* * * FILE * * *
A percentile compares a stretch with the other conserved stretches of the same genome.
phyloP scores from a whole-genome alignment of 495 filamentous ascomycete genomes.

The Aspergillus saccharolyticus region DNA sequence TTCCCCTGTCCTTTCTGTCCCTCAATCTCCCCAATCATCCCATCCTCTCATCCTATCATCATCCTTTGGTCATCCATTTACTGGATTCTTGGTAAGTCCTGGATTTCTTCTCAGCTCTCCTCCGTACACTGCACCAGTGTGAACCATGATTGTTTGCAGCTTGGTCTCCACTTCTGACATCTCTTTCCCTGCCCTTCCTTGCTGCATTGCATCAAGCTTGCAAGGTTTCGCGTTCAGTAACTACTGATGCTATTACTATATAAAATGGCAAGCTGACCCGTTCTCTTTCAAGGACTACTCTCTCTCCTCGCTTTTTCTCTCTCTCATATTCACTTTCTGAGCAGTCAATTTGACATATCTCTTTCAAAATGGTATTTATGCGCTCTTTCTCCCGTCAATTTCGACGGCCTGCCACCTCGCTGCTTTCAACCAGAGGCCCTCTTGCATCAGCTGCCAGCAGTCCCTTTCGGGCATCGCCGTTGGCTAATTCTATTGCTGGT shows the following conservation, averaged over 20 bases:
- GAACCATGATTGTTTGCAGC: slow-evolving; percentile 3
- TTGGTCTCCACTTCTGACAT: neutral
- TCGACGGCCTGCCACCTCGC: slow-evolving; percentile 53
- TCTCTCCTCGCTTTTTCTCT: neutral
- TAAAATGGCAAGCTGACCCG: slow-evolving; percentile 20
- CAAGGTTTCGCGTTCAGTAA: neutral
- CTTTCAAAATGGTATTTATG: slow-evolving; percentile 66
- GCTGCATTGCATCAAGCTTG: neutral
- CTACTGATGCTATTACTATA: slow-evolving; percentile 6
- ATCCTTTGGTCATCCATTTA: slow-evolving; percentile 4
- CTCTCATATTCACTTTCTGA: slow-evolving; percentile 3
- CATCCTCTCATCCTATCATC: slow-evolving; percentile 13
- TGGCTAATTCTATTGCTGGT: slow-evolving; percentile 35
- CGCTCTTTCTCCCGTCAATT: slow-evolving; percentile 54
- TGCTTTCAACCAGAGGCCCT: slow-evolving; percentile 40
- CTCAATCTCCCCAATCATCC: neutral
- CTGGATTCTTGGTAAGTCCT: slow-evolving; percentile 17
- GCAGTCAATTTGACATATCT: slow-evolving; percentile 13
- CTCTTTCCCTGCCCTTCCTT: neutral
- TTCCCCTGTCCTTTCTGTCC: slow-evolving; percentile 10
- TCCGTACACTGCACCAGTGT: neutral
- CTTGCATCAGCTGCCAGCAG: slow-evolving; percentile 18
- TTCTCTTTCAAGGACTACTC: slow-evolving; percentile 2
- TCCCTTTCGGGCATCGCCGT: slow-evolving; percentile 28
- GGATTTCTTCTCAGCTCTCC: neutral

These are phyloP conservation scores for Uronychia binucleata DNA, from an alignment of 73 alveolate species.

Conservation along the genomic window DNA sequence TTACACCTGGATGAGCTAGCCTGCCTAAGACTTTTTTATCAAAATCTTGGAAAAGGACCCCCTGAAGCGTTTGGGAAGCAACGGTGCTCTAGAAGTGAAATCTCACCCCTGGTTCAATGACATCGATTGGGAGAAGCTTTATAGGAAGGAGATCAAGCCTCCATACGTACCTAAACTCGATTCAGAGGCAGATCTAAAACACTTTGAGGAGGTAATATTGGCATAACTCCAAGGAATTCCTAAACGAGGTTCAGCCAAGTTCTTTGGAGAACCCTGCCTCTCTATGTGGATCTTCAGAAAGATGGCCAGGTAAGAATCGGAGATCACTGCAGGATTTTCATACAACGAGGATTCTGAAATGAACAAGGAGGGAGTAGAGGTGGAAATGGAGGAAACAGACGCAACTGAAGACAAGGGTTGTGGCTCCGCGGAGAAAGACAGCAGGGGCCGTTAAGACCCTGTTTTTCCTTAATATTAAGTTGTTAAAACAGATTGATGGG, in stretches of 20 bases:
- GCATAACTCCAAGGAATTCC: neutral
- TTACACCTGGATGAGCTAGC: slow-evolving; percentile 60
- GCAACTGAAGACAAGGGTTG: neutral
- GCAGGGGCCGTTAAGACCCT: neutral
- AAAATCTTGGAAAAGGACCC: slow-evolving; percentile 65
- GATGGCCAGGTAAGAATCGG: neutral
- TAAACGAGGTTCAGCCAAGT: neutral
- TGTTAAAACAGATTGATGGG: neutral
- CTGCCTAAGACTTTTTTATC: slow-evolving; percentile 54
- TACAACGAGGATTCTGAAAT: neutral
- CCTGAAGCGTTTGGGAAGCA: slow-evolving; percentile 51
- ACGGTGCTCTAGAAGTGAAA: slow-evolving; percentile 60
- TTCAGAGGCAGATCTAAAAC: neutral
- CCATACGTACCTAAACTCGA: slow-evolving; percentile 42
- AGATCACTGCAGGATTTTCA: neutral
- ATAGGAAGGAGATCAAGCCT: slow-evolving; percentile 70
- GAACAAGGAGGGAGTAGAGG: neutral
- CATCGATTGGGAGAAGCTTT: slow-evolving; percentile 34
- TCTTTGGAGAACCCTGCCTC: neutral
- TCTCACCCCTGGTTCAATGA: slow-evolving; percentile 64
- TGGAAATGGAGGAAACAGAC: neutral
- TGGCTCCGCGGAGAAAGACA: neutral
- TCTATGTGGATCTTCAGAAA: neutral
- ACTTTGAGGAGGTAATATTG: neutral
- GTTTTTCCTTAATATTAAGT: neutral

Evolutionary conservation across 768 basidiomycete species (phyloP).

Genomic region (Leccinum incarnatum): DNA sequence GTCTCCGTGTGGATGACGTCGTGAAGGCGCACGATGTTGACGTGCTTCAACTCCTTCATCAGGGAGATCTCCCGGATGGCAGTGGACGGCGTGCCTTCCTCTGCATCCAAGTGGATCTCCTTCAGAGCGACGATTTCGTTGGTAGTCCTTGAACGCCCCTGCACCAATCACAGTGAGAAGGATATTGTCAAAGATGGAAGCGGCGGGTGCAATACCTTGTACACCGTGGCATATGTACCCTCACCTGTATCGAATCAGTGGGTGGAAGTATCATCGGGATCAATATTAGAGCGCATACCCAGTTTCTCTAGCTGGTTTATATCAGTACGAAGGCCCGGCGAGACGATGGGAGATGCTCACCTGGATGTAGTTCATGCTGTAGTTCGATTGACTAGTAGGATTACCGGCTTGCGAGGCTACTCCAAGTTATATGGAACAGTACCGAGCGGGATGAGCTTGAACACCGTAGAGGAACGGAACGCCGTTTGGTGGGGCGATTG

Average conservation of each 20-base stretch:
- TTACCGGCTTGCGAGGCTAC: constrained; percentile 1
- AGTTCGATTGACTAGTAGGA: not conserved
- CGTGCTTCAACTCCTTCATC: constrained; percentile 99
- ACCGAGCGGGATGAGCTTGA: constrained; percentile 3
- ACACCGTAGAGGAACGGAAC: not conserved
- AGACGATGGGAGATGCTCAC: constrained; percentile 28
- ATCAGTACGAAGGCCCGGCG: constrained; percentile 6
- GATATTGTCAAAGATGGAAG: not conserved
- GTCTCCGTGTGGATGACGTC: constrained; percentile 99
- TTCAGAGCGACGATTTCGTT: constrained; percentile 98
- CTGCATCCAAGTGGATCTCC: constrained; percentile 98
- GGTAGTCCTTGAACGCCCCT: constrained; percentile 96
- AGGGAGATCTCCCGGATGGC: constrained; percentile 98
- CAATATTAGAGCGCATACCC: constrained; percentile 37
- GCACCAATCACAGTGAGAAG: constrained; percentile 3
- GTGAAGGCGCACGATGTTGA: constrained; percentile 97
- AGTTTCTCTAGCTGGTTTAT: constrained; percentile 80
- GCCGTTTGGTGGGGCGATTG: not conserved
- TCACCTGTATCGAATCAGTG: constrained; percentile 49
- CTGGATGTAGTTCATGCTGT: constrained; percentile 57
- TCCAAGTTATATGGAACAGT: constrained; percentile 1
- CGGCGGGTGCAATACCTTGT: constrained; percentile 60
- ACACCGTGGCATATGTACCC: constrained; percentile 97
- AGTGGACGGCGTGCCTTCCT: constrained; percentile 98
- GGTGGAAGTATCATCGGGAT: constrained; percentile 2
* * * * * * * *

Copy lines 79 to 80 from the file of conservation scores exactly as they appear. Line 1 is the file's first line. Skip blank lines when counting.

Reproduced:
- TCCAAGTTATATGGAACAGT: constrained; percentile 1
- CGGCGGGTGCAATACCTTGT: constrained; percentile 60